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Can science meet the demand for more diverse and nutritious food? Jan Piotrowski investigates.
The riots that swept Africa in 2007 and 2008 in response to the spiralling costs of staple crops brought the effects of food shortages into sharp focus.
Images of unrest circled the globe, and the consequent instability brought to the forefront of political debate a question that had long been out of the spotlight: how can we ensure everyone has access to enough safe and nutritious food?
Food security is an issue that touches all aspects of the development agenda, from agriculture and environmental management to economics, governance and social equality. It is also a challenge with no simple solution.
But one thing is clear. If food production is to rise by 70 per cent by 2050 to feed the rising population, as the UN Food and Agriculture Organization (FAO) predicts it must, we must do more with less.
How to achieve this jump in food production sustainably is “one of the big questions of our time”, says Sieg Snapp, a professor of soil and cropping systems at Michigan State University in the United States.
An estimated ten billion people will live on Earth by 2050. The increase in food production needed to feed them must be achieved while the resources to grow food are squeezed by urbanisation, environmental degradation and competition for land from biofuels and livestock.
During the Green Revolution of the last century, science and technology had a transformative effect on agriculture.
But in the 21st century, are they still the key to long-term food security?
Or will solutions to food insecurity be found in deeper structural, political and social change?
Cereals just don’t cut it
Over 2.3 billion tonnes of cereals are produced every year, according to the FAO. They are responsible, either directly or indirectly though animal feed, for the bulk of calories humans consume.
Wheat, maize and rice alone are responsible for almost half of the calories and 40 per cent of protein consumed in the developing world, says the FAO.
Snapp says that though cereals may be agricultural heavyweights, there is growing recognition that they alone cannot be relied upon to feed the world.
“If the world continues along a mono-crop trajectory there will be serious impacts on environmental, food and nutritional security.”
Sieg Snapp, Michigan State University
Traditional measures of food security focus on access to calories, and so do not acknowledge the importance of consuming a range of nutrients, she adds. Instead, says Snapp, they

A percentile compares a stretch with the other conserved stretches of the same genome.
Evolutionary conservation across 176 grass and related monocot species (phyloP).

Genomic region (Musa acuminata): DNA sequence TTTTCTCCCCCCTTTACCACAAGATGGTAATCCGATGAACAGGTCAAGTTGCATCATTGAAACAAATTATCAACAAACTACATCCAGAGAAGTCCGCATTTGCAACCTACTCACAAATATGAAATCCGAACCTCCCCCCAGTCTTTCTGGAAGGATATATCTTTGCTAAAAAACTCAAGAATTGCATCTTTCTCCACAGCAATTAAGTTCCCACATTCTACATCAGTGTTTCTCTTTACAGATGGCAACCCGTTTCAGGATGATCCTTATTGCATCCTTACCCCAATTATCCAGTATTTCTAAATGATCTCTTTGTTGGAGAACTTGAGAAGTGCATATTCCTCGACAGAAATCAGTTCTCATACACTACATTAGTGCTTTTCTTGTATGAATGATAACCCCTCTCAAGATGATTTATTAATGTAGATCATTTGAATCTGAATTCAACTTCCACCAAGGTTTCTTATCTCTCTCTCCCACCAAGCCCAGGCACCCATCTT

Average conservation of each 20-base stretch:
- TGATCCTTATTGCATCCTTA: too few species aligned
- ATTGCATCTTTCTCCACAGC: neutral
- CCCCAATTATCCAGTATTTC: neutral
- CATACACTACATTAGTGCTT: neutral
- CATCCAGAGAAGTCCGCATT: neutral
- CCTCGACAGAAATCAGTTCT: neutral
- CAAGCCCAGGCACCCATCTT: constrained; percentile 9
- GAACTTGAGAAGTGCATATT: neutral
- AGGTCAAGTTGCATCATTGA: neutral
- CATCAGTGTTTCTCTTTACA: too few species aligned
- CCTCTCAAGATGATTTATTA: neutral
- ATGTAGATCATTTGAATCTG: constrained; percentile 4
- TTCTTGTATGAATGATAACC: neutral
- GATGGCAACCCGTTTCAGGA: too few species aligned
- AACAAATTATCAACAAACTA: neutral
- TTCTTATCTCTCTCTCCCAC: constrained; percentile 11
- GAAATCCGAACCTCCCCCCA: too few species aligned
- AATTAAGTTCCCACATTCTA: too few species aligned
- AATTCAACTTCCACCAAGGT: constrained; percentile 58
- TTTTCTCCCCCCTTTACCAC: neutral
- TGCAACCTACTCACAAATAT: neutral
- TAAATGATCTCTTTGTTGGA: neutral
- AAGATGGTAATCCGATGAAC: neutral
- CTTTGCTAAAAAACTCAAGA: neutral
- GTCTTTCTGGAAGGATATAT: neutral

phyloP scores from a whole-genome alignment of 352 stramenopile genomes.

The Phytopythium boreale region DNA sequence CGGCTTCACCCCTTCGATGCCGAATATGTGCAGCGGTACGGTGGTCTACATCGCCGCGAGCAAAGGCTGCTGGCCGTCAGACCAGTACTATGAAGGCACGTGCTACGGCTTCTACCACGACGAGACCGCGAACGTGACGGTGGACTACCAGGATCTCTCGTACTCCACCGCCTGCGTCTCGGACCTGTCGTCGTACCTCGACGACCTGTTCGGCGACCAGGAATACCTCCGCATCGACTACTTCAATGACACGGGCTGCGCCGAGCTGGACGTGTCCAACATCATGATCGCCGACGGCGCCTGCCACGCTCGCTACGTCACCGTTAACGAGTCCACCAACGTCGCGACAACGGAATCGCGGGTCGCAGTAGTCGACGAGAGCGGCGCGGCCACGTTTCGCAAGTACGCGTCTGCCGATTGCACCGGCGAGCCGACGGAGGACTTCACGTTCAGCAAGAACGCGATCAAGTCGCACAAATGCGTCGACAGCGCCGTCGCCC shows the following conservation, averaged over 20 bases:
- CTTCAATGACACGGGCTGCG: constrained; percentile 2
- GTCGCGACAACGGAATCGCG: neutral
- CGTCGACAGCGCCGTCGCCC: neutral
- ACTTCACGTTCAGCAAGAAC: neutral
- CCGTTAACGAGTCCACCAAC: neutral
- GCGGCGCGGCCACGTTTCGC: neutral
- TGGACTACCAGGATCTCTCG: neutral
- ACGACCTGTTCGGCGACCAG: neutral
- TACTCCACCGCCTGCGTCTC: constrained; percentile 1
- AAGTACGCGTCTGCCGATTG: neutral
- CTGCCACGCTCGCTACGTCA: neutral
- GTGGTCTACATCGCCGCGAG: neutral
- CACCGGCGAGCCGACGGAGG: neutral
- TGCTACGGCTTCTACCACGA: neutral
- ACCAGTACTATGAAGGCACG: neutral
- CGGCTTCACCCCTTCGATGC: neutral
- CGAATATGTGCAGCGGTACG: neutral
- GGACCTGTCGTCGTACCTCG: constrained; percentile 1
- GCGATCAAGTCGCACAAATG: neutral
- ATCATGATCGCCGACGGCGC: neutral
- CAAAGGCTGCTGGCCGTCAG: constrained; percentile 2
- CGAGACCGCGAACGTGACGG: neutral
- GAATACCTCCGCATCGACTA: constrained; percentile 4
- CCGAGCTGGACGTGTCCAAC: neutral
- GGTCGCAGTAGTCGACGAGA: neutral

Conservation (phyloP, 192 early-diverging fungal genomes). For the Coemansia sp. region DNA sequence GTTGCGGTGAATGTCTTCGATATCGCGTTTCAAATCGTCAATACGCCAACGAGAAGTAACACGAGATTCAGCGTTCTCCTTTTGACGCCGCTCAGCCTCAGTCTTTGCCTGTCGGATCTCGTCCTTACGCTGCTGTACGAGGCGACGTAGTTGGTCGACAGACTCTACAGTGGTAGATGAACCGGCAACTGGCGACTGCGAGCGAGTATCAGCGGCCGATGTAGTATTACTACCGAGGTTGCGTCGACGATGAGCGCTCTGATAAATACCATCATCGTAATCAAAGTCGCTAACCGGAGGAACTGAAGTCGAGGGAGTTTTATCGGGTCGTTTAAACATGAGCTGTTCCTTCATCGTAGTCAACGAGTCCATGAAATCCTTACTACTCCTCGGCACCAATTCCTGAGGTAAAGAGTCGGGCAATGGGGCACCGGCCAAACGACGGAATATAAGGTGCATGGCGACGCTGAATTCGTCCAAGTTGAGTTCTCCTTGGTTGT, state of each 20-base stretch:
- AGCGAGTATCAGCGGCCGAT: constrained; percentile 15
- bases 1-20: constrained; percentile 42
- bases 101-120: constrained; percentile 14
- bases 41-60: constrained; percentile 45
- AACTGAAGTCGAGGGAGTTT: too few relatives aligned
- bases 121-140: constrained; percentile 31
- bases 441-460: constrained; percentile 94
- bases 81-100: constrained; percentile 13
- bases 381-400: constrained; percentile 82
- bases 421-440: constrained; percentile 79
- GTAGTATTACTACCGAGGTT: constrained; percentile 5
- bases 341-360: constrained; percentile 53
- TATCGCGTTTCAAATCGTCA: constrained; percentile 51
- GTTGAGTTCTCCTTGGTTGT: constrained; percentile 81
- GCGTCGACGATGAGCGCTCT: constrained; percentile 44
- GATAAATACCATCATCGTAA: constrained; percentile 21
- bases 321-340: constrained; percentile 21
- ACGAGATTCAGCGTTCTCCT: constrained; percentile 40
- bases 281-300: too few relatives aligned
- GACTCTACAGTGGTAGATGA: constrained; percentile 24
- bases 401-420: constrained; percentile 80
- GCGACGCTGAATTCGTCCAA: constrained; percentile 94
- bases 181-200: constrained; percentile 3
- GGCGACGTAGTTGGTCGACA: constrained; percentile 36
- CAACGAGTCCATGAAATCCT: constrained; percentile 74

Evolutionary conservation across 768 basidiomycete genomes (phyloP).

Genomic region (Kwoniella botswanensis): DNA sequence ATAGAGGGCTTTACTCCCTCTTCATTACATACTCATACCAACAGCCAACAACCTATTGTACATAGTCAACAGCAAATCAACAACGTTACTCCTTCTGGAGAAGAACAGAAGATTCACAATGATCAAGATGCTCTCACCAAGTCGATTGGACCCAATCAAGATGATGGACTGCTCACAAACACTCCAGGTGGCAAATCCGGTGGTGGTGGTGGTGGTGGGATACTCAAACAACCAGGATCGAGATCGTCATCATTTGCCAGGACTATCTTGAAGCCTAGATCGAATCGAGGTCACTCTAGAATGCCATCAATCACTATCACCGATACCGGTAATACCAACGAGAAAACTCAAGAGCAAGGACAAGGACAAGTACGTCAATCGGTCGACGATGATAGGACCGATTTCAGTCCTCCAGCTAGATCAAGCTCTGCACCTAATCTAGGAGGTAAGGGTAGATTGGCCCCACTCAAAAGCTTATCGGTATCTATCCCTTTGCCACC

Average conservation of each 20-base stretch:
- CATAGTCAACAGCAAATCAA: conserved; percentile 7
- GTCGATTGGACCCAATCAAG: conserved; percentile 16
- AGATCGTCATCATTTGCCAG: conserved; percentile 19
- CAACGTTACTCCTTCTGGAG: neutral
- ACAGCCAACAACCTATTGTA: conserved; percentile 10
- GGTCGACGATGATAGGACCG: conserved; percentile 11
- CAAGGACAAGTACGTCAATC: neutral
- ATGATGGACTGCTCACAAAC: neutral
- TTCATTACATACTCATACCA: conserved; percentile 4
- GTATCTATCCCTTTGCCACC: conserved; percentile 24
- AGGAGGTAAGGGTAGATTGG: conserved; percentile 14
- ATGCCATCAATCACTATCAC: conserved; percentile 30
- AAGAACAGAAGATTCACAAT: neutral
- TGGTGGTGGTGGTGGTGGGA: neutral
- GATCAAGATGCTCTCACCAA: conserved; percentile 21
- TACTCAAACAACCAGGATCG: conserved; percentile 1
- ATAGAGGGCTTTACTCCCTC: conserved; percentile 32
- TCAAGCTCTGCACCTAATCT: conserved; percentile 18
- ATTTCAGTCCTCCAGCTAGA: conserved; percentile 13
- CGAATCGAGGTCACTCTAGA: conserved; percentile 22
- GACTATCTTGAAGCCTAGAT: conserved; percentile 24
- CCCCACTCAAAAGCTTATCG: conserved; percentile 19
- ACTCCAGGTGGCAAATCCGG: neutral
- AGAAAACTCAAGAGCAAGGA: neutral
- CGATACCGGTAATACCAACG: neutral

prioritise monoculture systems aiming to maximise cereal yields, and lead to diets lacking a variety of proteins and micronutrients.
“If the world continues along a mono-crop trajectory there will be serious impacts on environmental, food and nutritional security,” she tells SciDev.Net.
The most important step towards improving people’s diets, especially poor farmers, is to encourage them to produce a range of crops on each smallholding, as well as different varieties of each crop, she adds.
African farmers growing a mixture of nitrogen-fixing crops, such as soybean, peanut and pigeonpea one year, followed by just maize the next, achieved similar grain yields to monoculture maize but with 50 per cent more protein content, and using half the fertiliser, her research has shown.
Furthermore, farmers with access to a range of modern and traditional crop varieties will be more able to deal with environmental stresses, such as drought or flooding, that are set to increase as the climate warms, according to Snapp.
Science has a role to play in honing and disseminating these strategies, but a lack of political support can prevent them from becoming more widespread, she says.
“Crop diversity on small-scale farms is vital to meet nutrition, food security, medicine […] needs, and deserving of much greater attention from policymakers and scientists.”
Or does diversification come later?
Diversifying crops is important, but the research focus should not shift from improving the “pillars of food production”, says Hans-Joachim Braun, director of the Global Wheat Program at Mexico’s International Maize and Wheat Improvement Centre (CIMMYT).
Growing cereal crops more efficiently is paramount to freeing up land to grow more other crops without reducing the total calories produced, he says.
“We have to increase production [of cereals] much faster than population growth — only then can we diversify the cropping system to the extent needed,” he tells SciDev.Net.
Science is also vital for improving the quality, not just the quantity, of cereals by increasing concentrations of micronutrients such as zinc and iron, he adds.
Hidden hunger — caused by a lack of micronutrients — cannot be solved solely by crop improvement, Braun admits, but given that the biofortification programmes of many developing nations have failed, it can go a long way.
Animals are another important source of nutrients, but as people the world over eat more meat, finding efficient ways to raise livestock that do not compete with other forms of agriculture is a priority.